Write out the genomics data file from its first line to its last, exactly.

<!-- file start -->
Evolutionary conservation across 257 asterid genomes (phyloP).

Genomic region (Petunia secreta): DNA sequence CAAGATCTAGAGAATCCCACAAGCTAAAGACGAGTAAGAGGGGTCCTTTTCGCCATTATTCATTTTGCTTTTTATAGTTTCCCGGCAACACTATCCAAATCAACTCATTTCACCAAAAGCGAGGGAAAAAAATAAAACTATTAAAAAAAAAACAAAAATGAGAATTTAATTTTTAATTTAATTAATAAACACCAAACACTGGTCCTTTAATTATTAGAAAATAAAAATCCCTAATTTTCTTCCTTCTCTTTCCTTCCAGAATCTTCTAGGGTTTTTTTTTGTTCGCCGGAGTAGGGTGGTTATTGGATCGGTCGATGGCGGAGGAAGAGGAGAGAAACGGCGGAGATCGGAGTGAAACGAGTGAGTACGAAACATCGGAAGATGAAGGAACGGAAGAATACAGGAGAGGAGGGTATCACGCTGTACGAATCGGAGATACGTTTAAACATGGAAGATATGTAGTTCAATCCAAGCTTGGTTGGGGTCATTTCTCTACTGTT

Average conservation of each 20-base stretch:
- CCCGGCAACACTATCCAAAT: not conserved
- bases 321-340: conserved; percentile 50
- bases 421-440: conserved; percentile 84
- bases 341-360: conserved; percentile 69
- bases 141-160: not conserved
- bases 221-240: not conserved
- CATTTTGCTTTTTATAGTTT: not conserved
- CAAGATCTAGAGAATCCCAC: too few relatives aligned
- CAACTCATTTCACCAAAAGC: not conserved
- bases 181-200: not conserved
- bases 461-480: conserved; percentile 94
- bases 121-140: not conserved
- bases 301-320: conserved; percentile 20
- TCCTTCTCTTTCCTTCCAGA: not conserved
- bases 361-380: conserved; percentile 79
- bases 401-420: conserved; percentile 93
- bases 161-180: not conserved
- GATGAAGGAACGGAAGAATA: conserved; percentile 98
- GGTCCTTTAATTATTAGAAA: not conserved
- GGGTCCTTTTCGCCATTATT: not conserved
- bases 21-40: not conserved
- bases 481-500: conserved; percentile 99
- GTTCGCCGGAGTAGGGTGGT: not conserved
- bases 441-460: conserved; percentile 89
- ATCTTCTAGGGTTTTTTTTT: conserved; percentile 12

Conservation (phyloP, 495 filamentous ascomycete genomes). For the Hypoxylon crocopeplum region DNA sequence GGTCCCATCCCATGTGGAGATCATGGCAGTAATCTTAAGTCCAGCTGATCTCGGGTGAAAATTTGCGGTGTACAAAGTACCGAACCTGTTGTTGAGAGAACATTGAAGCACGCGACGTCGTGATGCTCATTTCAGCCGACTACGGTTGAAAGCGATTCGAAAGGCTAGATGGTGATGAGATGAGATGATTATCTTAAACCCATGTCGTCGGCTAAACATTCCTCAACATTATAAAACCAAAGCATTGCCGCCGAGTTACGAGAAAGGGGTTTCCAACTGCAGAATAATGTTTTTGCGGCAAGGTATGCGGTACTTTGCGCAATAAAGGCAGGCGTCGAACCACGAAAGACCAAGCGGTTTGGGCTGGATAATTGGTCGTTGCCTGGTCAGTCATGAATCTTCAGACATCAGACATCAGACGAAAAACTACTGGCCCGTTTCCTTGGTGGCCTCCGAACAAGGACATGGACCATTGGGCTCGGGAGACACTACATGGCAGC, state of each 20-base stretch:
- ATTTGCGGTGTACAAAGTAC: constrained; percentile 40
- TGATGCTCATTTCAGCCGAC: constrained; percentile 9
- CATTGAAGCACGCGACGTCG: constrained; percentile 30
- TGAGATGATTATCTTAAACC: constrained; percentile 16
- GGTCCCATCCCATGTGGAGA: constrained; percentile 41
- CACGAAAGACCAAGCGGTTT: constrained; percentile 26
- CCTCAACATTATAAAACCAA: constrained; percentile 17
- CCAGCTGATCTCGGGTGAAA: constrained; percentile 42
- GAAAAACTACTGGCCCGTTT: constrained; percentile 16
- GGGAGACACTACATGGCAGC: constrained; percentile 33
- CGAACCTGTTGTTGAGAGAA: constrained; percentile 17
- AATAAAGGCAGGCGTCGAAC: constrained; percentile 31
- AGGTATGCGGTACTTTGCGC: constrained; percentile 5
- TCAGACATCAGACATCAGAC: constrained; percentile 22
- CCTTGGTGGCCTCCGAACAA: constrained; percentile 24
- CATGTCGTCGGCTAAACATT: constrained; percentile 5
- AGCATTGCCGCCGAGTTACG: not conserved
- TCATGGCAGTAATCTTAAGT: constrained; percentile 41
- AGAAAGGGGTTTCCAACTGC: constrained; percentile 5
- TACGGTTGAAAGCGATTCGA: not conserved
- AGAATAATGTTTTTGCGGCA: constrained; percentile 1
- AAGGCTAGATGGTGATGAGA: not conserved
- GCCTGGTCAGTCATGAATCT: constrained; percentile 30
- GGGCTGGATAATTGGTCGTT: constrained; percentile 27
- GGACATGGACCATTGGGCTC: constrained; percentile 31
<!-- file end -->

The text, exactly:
Evolutionary conservation across 257 asterid genomes (phyloP).

Genomic region (Petunia secreta): DNA sequence CAAGATCTAGAGAATCCCACAAGCTAAAGACGAGTAAGAGGGGTCCTTTTCGCCATTATTCATTTTGCTTTTTATAGTTTCCCGGCAACACTATCCAAATCAACTCATTTCACCAAAAGCGAGGGAAAAAAATAAAACTATTAAAAAAAAAACAAAAATGAGAATTTAATTTTTAATTTAATTAATAAACACCAAACACTGGTCCTTTAATTATTAGAAAATAAAAATCCCTAATTTTCTTCCTTCTCTTTCCTTCCAGAATCTTCTAGGGTTTTTTTTTGTTCGCCGGAGTAGGGTGGTTATTGGATCGGTCGATGGCGGAGGAAGAGGAGAGAAACGGCGGAGATCGGAGTGAAACGAGTGAGTACGAAACATCGGAAGATGAAGGAACGGAAGAATACAGGAGAGGAGGGTATCACGCTGTACGAATCGGAGATACGTTTAAACATGGAAGATATGTAGTTCAATCCAAGCTTGGTTGGGGTCATTTCTCTACTGTT

Average conservation of each 20-base stretch:
- CCCGGCAACACTATCCAAAT: not conserved
- bases 321-340: conserved; percentile 50
- bases 421-440: conserved; percentile 84
- bases 341-360: conserved; percentile 69
- bases 141-160: not conserved
- bases 221-240: not conserved
- CATTTTGCTTTTTATAGTTT: not conserved
- CAAGATCTAGAGAATCCCAC: too few relatives aligned
- CAACTCATTTCACCAAAAGC: not conserved
- bases 181-200: not conserved
- bases 461-480: conserved; percentile 94
- bases 121-140: not conserved
- bases 301-320: conserved; percentile 20
- TCCTTCTCTTTCCTTCCAGA: not conserved
- bases 361-380: conserved; percentile 79
- bases 401-420: conserved; percentile 93
- bases 161-180: not conserved
- GATGAAGGAACGGAAGAATA: conserved; percentile 98
- GGTCCTTTAATTATTAGAAA: not conserved
- GGGTCCTTTTCGCCATTATT: not conserved
- bases 21-40: not conserved
- bases 481-500: conserved; percentile 99
- GTTCGCCGGAGTAGGGTGGT: not conserved
- bases 441-460: conserved; percentile 89
- ATCTTCTAGGGTTTTTTTTT: conserved; percentile 12

Conservation (phyloP, 495 filamentous ascomycete genomes). For the Hypoxylon crocopeplum region DNA sequence GGTCCCATCCCATGTGGAGATCATGGCAGTAATCTTAAGTCCAGCTGATCTCGGGTGAAAATTTGCGGTGTACAAAGTACCGAACCTGTTGTTGAGAGAACATTGAAGCACGCGACGTCGTGATGCTCATTTCAGCCGACTACGGTTGAAAGCGATTCGAAAGGCTAGATGGTGATGAGATGAGATGATTATCTTAAACCCATGTCGTCGGCTAAACATTCCTCAACATTATAAAACCAAAGCATTGCCGCCGAGTTACGAGAAAGGGGTTTCCAACTGCAGAATAATGTTTTTGCGGCAAGGTATGCGGTACTTTGCGCAATAAAGGCAGGCGTCGAACCACGAAAGACCAAGCGGTTTGGGCTGGATAATTGGTCGTTGCCTGGTCAGTCATGAATCTTCAGACATCAGACATCAGACGAAAAACTACTGGCCCGTTTCCTTGGTGGCCTCCGAACAAGGACATGGACCATTGGGCTCGGGAGACACTACATGGCAGC, state of each 20-base stretch:
- ATTTGCGGTGTACAAAGTAC: constrained; percentile 40
- TGATGCTCATTTCAGCCGAC: constrained; percentile 9
- CATTGAAGCACGCGACGTCG: constrained; percentile 30
- TGAGATGATTATCTTAAACC: constrained; percentile 16
- GGTCCCATCCCATGTGGAGA: constrained; percentile 41
- CACGAAAGACCAAGCGGTTT: constrained; percentile 26
- CCTCAACATTATAAAACCAA: constrained; percentile 17
- CCAGCTGATCTCGGGTGAAA: constrained; percentile 42
- GAAAAACTACTGGCCCGTTT: constrained; percentile 16
- GGGAGACACTACATGGCAGC: constrained; percentile 33
- CGAACCTGTTGTTGAGAGAA: constrained; percentile 17
- AATAAAGGCAGGCGTCGAAC: constrained; percentile 31
- AGGTATGCGGTACTTTGCGC: constrained; percentile 5
- TCAGACATCAGACATCAGAC: constrained; percentile 22
- CCTTGGTGGCCTCCGAACAA: constrained; percentile 24
- CATGTCGTCGGCTAAACATT: constrained; percentile 5
- AGCATTGCCGCCGAGTTACG: not conserved
- TCATGGCAGTAATCTTAAGT: constrained; percentile 41
- AGAAAGGGGTTTCCAACTGC: constrained; percentile 5
- TACGGTTGAAAGCGATTCGA: not conserved
- AGAATAATGTTTTTGCGGCA: constrained; percentile 1
- AAGGCTAGATGGTGATGAGA: not conserved
- GCCTGGTCAGTCATGAATCT: constrained; percentile 30
- GGGCTGGATAATTGGTCGTT: constrained; percentile 27
- GGACATGGACCATTGGGCTC: constrained; percentile 31